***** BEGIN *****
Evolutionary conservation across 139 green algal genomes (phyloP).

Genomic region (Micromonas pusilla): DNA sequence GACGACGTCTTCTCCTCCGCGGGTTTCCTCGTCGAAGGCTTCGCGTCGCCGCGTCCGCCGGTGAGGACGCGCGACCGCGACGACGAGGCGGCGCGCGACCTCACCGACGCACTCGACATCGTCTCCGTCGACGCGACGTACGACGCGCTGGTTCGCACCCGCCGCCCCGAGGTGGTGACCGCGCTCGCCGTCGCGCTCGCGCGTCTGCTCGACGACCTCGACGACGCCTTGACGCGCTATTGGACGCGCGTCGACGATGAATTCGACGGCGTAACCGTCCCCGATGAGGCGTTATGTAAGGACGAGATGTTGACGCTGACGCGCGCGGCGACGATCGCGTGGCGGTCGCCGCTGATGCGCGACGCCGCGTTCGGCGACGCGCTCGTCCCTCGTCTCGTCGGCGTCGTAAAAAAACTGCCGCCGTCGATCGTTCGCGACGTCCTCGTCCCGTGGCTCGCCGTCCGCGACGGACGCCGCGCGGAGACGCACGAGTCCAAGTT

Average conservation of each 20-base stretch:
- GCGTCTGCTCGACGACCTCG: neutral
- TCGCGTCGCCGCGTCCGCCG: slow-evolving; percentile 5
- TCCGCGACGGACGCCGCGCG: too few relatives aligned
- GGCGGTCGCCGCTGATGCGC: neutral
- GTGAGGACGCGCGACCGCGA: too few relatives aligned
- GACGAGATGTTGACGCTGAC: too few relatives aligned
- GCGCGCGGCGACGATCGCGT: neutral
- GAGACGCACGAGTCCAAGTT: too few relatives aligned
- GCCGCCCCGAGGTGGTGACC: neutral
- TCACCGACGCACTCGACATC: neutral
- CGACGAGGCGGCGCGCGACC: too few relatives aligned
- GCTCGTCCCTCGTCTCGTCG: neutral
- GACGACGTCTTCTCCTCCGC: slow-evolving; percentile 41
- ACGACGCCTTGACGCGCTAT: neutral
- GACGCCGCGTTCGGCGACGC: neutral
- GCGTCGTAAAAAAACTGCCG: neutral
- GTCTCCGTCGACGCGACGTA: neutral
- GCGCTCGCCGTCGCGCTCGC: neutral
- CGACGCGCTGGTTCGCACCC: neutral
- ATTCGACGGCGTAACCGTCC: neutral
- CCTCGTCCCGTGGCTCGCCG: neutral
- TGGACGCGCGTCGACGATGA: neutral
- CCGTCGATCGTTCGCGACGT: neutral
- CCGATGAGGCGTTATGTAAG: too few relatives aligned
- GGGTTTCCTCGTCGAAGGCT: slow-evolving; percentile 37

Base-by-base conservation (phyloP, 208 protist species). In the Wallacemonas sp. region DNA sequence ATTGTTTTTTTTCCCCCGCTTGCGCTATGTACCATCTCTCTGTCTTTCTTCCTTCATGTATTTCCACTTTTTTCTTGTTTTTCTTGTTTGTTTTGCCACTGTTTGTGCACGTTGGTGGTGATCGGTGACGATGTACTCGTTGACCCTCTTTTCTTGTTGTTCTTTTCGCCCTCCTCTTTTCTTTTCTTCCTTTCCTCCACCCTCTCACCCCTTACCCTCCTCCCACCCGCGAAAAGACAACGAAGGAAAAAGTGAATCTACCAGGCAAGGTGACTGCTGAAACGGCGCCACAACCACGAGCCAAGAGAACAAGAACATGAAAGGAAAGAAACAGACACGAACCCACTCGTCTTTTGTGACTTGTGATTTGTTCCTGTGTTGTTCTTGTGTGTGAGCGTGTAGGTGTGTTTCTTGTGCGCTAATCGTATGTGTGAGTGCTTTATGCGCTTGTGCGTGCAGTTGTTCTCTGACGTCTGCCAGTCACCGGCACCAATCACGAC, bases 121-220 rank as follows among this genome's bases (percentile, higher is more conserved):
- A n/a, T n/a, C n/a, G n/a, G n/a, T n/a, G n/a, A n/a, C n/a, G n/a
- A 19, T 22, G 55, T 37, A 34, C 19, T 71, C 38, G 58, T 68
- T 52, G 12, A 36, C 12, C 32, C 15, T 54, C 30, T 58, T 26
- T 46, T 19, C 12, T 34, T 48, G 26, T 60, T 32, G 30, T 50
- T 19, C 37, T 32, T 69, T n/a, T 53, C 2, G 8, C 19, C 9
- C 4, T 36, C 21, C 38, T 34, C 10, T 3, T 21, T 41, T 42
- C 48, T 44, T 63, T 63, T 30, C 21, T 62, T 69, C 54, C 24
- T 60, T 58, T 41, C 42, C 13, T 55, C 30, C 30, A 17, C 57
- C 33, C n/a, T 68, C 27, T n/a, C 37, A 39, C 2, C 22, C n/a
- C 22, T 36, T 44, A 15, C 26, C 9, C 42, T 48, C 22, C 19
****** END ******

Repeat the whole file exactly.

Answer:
Evolutionary conservation across 139 green algal genomes (phyloP).

Genomic region (Micromonas pusilla): DNA sequence GACGACGTCTTCTCCTCCGCGGGTTTCCTCGTCGAAGGCTTCGCGTCGCCGCGTCCGCCGGTGAGGACGCGCGACCGCGACGACGAGGCGGCGCGCGACCTCACCGACGCACTCGACATCGTCTCCGTCGACGCGACGTACGACGCGCTGGTTCGCACCCGCCGCCCCGAGGTGGTGACCGCGCTCGCCGTCGCGCTCGCGCGTCTGCTCGACGACCTCGACGACGCCTTGACGCGCTATTGGACGCGCGTCGACGATGAATTCGACGGCGTAACCGTCCCCGATGAGGCGTTATGTAAGGACGAGATGTTGACGCTGACGCGCGCGGCGACGATCGCGTGGCGGTCGCCGCTGATGCGCGACGCCGCGTTCGGCGACGCGCTCGTCCCTCGTCTCGTCGGCGTCGTAAAAAAACTGCCGCCGTCGATCGTTCGCGACGTCCTCGTCCCGTGGCTCGCCGTCCGCGACGGACGCCGCGCGGAGACGCACGAGTCCAAGTT

Average conservation of each 20-base stretch:
- GCGTCTGCTCGACGACCTCG: neutral
- TCGCGTCGCCGCGTCCGCCG: slow-evolving; percentile 5
- TCCGCGACGGACGCCGCGCG: too few relatives aligned
- GGCGGTCGCCGCTGATGCGC: neutral
- GTGAGGACGCGCGACCGCGA: too few relatives aligned
- GACGAGATGTTGACGCTGAC: too few relatives aligned
- GCGCGCGGCGACGATCGCGT: neutral
- GAGACGCACGAGTCCAAGTT: too few relatives aligned
- GCCGCCCCGAGGTGGTGACC: neutral
- TCACCGACGCACTCGACATC: neutral
- CGACGAGGCGGCGCGCGACC: too few relatives aligned
- GCTCGTCCCTCGTCTCGTCG: neutral
- GACGACGTCTTCTCCTCCGC: slow-evolving; percentile 41
- ACGACGCCTTGACGCGCTAT: neutral
- GACGCCGCGTTCGGCGACGC: neutral
- GCGTCGTAAAAAAACTGCCG: neutral
- GTCTCCGTCGACGCGACGTA: neutral
- GCGCTCGCCGTCGCGCTCGC: neutral
- CGACGCGCTGGTTCGCACCC: neutral
- ATTCGACGGCGTAACCGTCC: neutral
- CCTCGTCCCGTGGCTCGCCG: neutral
- TGGACGCGCGTCGACGATGA: neutral
- CCGTCGATCGTTCGCGACGT: neutral
- CCGATGAGGCGTTATGTAAG: too few relatives aligned
- GGGTTTCCTCGTCGAAGGCT: slow-evolving; percentile 37

Base-by-base conservation (phyloP, 208 protist species). In the Wallacemonas sp. region DNA sequence ATTGTTTTTTTTCCCCCGCTTGCGCTATGTACCATCTCTCTGTCTTTCTTCCTTCATGTATTTCCACTTTTTTCTTGTTTTTCTTGTTTGTTTTGCCACTGTTTGTGCACGTTGGTGGTGATCGGTGACGATGTACTCGTTGACCCTCTTTTCTTGTTGTTCTTTTCGCCCTCCTCTTTTCTTTTCTTCCTTTCCTCCACCCTCTCACCCCTTACCCTCCTCCCACCCGCGAAAAGACAACGAAGGAAAAAGTGAATCTACCAGGCAAGGTGACTGCTGAAACGGCGCCACAACCACGAGCCAAGAGAACAAGAACATGAAAGGAAAGAAACAGACACGAACCCACTCGTCTTTTGTGACTTGTGATTTGTTCCTGTGTTGTTCTTGTGTGTGAGCGTGTAGGTGTGTTTCTTGTGCGCTAATCGTATGTGTGAGTGCTTTATGCGCTTGTGCGTGCAGTTGTTCTCTGACGTCTGCCAGTCACCGGCACCAATCACGAC, bases 121-220 rank as follows among this genome's bases (percentile, higher is more conserved):
- A n/a, T n/a, C n/a, G n/a, G n/a, T n/a, G n/a, A n/a, C n/a, G n/a
- A 19, T 22, G 55, T 37, A 34, C 19, T 71, C 38, G 58, T 68
- T 52, G 12, A 36, C 12, C 32, C 15, T 54, C 30, T 58, T 26
- T 46, T 19, C 12, T 34, T 48, G 26, T 60, T 32, G 30, T 50
- T 19, C 37, T 32, T 69, T n/a, T 53, C 2, G 8, C 19, C 9
- C 4, T 36, C 21, C 38, T 34, C 10, T 3, T 21, T 41, T 42
- C 48, T 44, T 63, T 63, T 30, C 21, T 62, T 69, C 54, C 24
- T 60, T 58, T 41, C 42, C 13, T 55, C 30, C 30, A 17, C 57
- C 33, C n/a, T 68, C 27, T n/a, C 37, A 39, C 2, C 22, C n/a
- C 22, T 36, T 44, A 15, C 26, C 9, C 42, T 48, C 22, C 19